By the time the next edition of The?News goes to print, history may yet have been made, as fast food workers walk out in a nationwide strike for higher wages and the right to form a union.
This won’t be the first fast food strike (they’ve been going on intermittently since?November 2012) and it hopefully won’t be the last, and I say that as someone who spent four years working in perhaps the lowest of the low paid sectors of our economy.
Unfortunately, there are multiple myths out there about fast food workers which will no doubt find their way onto the cable channels as these workers take a stand for higher pay – and it’s high time these ‘supersized’ myths were debunked.
Myth #1: Fast food workers are just a bunch of kids. Speaking from experience as someone who was hired at 18 and worked until I was 22, fast food places are less “teenagers trying to make a few extra bucks in the summer” and more “single mom trying to make ends meet.” Don’t just take my word for it, either – research by the Center for Economic and Policy Research shows that teenagers only represent 12 percent of the low-wage workforce, while more than 60 percent of low-wage workers are 25-64 years old.
Myth #2: Fast food companies can’t afford to pay higher wages. This one is a bold-faced lie repeated by folks who should know better.
McDonald’s CEO Don Thompson pulled in a whopping $13.8 million in 2012, a 237 percent pay increase from 2011, according to USA Today.
McDonald’s already pays its employees in Australia $14.50 an hour, and has agreed to raise wages 15 percent by 2017 in the land down under, according to a recent article in The Atlantic.
Apologists for low-wage employers claim companies like McDonald’s can’t possibly pay workers $15 an hour (a key demand of the strikers); they are living in an alternate universe where Australia apparently doesn’t exist.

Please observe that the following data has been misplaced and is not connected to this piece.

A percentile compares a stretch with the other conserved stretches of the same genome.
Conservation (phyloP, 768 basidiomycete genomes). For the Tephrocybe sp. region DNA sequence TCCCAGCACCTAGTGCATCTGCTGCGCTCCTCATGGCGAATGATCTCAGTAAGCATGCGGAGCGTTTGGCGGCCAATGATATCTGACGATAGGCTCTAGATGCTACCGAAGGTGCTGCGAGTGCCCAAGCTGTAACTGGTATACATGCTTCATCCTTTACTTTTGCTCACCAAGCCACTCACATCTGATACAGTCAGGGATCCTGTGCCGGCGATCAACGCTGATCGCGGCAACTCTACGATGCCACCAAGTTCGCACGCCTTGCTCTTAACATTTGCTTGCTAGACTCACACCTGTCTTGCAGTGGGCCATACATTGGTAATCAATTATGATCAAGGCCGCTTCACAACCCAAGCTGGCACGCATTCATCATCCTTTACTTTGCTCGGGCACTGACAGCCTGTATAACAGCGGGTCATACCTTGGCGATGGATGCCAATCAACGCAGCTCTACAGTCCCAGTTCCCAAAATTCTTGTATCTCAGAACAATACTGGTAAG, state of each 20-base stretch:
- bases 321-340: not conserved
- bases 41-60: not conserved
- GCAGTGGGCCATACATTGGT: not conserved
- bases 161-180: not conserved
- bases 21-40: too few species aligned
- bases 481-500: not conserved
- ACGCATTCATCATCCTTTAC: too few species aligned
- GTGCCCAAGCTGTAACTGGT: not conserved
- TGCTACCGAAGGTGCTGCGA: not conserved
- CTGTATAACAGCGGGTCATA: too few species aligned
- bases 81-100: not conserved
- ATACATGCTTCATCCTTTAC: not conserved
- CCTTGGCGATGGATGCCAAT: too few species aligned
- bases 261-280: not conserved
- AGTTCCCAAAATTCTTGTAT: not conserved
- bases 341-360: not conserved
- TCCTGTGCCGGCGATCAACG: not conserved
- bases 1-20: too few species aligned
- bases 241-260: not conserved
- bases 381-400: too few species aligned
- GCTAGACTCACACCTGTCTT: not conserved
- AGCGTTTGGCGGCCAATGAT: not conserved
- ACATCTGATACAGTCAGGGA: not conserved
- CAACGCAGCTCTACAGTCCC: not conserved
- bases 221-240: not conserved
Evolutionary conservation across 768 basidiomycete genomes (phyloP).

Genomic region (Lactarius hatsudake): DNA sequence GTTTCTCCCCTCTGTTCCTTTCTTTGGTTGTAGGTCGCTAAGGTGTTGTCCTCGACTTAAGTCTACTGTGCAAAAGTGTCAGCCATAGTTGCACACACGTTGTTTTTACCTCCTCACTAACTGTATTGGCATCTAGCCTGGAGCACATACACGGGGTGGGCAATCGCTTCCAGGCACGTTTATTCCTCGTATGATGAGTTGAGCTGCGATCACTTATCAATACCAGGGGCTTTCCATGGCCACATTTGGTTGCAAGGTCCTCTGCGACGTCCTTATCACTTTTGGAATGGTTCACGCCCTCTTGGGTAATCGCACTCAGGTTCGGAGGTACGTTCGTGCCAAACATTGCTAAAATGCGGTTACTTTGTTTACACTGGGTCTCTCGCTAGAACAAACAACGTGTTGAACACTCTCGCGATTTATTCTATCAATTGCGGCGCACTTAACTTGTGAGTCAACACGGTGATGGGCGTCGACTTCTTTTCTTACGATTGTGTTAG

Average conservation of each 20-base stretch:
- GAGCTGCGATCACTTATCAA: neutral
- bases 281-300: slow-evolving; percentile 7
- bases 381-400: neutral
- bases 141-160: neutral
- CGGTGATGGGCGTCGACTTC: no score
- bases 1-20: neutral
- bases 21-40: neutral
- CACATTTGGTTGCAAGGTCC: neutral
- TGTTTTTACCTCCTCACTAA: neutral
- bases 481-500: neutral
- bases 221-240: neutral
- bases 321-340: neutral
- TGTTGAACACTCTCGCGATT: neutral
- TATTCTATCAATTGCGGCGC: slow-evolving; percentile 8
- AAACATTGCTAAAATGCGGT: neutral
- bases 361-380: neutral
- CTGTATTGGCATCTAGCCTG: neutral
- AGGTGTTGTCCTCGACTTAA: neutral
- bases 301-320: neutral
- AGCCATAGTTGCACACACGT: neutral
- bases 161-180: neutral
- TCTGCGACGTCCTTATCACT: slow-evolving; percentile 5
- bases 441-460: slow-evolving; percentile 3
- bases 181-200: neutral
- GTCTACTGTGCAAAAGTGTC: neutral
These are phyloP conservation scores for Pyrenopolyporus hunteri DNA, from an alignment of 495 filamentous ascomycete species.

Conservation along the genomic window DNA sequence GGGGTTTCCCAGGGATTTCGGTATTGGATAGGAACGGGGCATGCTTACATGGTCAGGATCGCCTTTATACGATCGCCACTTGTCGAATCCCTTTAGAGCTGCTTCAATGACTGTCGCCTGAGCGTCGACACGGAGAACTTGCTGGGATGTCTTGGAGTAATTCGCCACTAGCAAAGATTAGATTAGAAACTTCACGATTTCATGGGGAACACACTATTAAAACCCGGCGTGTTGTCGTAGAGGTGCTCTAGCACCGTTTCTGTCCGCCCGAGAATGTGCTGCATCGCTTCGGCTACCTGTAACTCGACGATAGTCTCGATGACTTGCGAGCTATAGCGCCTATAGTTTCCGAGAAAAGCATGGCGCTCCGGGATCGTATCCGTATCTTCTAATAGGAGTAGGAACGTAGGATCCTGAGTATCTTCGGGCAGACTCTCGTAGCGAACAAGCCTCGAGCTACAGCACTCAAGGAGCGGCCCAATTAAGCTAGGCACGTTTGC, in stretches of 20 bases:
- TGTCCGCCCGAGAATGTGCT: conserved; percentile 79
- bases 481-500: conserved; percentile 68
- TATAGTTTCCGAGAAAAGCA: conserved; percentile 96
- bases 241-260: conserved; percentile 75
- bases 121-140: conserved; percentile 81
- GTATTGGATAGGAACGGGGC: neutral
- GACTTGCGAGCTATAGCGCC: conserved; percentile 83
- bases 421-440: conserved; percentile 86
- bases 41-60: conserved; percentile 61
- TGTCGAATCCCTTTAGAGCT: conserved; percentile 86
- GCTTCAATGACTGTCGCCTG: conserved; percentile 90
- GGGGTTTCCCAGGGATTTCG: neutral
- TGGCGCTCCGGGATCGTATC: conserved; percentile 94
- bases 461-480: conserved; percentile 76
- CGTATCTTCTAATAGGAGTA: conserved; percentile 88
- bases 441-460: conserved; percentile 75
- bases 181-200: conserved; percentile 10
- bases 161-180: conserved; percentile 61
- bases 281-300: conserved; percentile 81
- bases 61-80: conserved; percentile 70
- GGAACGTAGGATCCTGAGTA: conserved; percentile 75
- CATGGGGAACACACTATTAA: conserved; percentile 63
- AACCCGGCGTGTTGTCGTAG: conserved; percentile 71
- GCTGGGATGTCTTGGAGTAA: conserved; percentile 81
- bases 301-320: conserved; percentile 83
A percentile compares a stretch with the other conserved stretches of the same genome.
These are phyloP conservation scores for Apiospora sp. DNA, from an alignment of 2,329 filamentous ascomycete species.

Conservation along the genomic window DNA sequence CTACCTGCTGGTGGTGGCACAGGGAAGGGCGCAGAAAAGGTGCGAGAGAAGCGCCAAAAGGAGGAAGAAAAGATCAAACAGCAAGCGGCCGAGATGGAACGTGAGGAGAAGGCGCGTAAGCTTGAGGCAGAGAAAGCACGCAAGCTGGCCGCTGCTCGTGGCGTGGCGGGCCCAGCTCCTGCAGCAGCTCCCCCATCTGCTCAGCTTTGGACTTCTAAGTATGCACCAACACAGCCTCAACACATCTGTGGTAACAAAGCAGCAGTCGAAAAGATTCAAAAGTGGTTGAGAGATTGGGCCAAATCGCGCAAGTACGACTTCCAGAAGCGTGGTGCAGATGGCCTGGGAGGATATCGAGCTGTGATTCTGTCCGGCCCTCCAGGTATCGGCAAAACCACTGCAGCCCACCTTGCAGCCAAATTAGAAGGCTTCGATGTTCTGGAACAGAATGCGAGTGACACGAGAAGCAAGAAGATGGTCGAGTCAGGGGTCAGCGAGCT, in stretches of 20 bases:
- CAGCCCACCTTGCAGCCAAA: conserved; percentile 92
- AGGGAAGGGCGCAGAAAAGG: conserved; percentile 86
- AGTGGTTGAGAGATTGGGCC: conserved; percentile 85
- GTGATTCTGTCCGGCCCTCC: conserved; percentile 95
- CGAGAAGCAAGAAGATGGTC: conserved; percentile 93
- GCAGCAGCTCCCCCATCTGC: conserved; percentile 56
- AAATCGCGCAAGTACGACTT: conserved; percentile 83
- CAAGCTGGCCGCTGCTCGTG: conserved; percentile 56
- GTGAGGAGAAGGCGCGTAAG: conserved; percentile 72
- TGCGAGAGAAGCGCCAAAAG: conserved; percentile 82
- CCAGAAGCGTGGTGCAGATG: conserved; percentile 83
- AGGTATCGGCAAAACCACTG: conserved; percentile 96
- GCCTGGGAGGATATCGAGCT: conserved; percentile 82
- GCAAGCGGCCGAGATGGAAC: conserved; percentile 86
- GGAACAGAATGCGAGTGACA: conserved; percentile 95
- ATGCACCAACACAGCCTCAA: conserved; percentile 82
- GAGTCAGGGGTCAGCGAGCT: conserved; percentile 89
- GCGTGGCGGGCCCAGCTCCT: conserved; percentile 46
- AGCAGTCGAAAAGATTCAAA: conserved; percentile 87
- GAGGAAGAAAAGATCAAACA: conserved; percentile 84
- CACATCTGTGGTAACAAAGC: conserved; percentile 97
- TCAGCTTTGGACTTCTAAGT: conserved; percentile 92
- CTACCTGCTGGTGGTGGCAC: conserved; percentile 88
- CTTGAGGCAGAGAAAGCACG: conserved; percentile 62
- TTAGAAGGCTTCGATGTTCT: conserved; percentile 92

Myth #3: Fast food workers don’t need unions. In addition to striking for higher wages, low-wage workers are striking for the right to form a union, the right to negotiate agreements with their bosses concerning wages, hours and benefits.
A lot of folks say that fast food workers don’t need this right because they can work out whatever differences they have with their managers on a one–on–one basis.
This is, of course, a fairy tale that assumes that employee and employer are on the same level – something that we all know isn’t true.
The only way that employers and employees can be on an equal footing is if employees have the right to form a union and negotiate their own conditions of work.
The next time you hear someone talk about how fast food workers are teenagers who don’t deserve decent pay, set ‘em straight.
The time has come for fast food
workers to strike while the fryer is hot.
Devin Griggs is president of the Murray State College Democrats.
Story by Devin Griggs, Opinion Editor